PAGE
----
Thus, if the dispute was brought to arbitration, then in arbitration compensation could have been adjusted. Proceeding in court and seeking damages is the same as challenging apportionment.
The appellate court firmly directs unit owners to contest valuation in arbitration as an issue of the apportionment of proceeds. It may be that the unit owner’s fatal flaw was in the timing of filing its arbitration petition, apparently more than ninety days after the recording of a plan of termination. It is unclear what “procedural flaws” would have caused a petition to be dismissed; however we know of that many are tripped up on the notice and opportunity to cure requirement.
Query I: If an owner contests the overall valuation, rather than the apportionment of proceeds, and sought greater money, would that be more than a dispute over apportionment? Consider the difference between seeking a larger slice of the pie verses seeking a larger pie and from the larger pie the same proportional slice!
Query II: Are Division arbitrators trained sufficiently to evaluate damage claims considering that the lack of ability to evaluate was the basis for restricting jurisdiction?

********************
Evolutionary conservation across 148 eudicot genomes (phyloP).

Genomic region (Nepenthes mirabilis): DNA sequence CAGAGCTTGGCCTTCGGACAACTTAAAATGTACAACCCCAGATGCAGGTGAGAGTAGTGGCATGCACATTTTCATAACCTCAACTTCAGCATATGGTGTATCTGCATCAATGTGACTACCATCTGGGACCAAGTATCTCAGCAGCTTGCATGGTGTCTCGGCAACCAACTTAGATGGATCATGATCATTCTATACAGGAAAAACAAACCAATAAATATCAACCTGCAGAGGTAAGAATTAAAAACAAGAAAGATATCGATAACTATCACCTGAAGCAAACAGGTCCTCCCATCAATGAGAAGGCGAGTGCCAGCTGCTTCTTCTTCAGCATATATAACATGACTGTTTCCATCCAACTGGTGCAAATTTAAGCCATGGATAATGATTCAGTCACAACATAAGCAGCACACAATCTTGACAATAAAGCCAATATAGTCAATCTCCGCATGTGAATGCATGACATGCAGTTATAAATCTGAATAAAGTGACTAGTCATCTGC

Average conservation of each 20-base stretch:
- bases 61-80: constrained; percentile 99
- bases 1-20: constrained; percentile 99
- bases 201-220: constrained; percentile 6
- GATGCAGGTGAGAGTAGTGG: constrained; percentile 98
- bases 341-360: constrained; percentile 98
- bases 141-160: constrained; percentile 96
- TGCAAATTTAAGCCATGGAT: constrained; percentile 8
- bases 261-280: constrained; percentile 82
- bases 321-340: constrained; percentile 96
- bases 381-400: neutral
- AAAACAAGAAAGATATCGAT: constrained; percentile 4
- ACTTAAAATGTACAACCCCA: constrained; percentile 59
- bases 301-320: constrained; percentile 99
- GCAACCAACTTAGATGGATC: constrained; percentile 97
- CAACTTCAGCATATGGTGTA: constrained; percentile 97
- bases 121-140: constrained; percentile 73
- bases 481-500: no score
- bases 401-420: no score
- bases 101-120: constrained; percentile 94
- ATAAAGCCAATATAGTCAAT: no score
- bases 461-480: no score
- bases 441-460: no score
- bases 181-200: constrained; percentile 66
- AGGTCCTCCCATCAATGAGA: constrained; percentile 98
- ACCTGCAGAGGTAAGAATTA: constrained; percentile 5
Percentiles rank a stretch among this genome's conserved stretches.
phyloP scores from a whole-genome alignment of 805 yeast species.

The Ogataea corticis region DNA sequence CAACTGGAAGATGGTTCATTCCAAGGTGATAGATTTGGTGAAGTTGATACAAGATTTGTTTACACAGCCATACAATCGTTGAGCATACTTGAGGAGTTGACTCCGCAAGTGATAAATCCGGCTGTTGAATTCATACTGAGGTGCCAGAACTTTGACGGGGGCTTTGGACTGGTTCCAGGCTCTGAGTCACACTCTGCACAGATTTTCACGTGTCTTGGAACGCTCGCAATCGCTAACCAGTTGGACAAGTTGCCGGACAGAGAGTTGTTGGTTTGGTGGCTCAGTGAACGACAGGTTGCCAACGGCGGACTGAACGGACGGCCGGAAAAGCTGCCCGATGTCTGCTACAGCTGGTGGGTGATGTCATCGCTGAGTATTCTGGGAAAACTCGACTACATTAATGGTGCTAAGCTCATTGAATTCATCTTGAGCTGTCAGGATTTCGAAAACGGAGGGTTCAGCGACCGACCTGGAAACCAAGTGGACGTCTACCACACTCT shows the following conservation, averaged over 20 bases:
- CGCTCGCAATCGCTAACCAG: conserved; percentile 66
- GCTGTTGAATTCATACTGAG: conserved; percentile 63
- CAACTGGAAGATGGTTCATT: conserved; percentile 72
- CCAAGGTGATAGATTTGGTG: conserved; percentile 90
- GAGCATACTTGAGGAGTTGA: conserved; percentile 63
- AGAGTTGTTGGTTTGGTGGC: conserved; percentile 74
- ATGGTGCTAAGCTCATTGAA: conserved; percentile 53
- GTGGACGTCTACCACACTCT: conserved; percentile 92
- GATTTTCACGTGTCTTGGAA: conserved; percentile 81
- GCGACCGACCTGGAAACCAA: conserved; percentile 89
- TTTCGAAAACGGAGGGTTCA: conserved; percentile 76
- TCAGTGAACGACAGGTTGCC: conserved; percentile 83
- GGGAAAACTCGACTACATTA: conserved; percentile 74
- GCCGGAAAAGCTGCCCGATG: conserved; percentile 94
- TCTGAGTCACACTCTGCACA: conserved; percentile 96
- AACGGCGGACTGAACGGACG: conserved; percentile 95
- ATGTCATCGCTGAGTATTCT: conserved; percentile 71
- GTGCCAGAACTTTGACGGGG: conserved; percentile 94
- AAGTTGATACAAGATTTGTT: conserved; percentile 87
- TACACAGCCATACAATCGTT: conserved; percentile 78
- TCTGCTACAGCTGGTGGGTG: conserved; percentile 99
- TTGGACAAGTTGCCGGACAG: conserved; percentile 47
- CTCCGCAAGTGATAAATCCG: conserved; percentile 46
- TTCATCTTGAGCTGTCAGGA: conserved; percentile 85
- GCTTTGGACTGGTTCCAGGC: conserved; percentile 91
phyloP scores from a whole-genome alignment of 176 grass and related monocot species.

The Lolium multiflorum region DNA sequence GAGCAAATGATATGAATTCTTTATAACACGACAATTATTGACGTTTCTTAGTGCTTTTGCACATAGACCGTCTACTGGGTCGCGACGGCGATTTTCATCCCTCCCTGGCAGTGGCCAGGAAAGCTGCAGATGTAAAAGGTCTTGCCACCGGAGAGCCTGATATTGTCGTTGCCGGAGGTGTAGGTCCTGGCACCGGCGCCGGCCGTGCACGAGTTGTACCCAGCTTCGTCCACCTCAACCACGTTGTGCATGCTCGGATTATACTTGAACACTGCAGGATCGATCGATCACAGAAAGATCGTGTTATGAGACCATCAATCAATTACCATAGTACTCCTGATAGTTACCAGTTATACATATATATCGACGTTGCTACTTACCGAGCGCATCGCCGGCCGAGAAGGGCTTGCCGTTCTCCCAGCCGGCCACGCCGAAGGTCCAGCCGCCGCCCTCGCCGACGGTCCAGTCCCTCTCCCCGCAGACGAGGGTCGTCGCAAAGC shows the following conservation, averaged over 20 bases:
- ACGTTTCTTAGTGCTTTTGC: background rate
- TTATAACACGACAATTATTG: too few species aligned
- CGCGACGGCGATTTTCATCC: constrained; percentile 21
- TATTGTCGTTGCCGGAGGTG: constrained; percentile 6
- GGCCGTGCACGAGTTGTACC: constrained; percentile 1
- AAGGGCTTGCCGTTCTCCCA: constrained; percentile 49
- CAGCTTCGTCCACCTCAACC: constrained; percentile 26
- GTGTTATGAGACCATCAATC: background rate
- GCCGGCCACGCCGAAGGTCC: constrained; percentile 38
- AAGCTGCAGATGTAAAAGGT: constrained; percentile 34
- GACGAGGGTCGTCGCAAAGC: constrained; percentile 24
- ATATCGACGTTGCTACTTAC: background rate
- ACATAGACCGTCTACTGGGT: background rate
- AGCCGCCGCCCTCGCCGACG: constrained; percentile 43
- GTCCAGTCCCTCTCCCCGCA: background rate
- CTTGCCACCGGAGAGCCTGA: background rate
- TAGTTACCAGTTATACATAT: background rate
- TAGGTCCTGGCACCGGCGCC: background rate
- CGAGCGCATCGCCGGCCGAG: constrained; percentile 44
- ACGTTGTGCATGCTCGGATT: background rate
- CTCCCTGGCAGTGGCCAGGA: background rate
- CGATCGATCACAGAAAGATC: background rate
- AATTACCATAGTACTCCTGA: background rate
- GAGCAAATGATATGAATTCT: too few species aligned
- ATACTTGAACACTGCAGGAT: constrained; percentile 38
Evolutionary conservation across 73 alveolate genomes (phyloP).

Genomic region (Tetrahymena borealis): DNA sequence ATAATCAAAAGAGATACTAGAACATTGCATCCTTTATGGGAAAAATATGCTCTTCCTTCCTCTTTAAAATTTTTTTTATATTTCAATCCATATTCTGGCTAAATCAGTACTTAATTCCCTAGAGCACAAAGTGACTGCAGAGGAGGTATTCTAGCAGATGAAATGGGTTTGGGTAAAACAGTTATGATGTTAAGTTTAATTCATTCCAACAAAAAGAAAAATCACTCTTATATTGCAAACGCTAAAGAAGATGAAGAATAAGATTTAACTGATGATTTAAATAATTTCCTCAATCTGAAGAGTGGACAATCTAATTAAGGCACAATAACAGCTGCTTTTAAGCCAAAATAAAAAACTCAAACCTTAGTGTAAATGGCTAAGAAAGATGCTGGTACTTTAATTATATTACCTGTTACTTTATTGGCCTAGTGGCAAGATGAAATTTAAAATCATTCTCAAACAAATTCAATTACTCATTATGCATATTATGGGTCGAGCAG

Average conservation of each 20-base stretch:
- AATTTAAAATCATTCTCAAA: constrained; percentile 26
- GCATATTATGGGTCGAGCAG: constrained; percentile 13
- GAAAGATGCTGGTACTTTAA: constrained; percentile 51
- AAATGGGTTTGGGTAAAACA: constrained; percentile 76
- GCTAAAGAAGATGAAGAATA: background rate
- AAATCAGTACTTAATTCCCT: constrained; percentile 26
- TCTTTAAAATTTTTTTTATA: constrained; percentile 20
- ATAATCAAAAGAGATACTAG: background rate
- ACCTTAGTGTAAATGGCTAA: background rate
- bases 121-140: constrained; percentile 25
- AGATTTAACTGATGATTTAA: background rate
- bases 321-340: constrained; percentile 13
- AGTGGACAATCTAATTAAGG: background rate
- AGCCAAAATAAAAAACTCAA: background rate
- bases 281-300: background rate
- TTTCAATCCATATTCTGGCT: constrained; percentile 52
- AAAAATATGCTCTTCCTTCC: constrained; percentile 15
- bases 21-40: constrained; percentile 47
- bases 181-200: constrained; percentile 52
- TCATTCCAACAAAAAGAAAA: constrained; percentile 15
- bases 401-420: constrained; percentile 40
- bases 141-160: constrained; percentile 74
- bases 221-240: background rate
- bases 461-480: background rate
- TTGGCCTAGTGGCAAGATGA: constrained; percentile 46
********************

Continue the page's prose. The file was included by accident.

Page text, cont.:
Outside of the termination realm this decision may encourage greater consideration as to whether an issue actually seeks the type of non-monetary relief that traditionally has been within an arbitrator’s authority, as opposed to merely being labeled as a claim for damages which arbitrators have generally rejected, including the issue of breach of fiduciary duty.
The concept of breach of fiduciary duty is also of interest. The appellate court does not address whether the Condominium Association or Oreo as the 91% owner had a fiduciary duty to the unit owner. We have seen recently courts reaffirming that a condominium association does not have a fiduciary duty to the unit owners, at least pursuant to the Condominium Act whose text refers to directors owning a fiduciary duty in Section 718.111(1)(a). Presumably, that was not an issue raised by the parties below and not a basis for the trial court’s ruling; thus, there was no requirement for the appellate court to address that issue.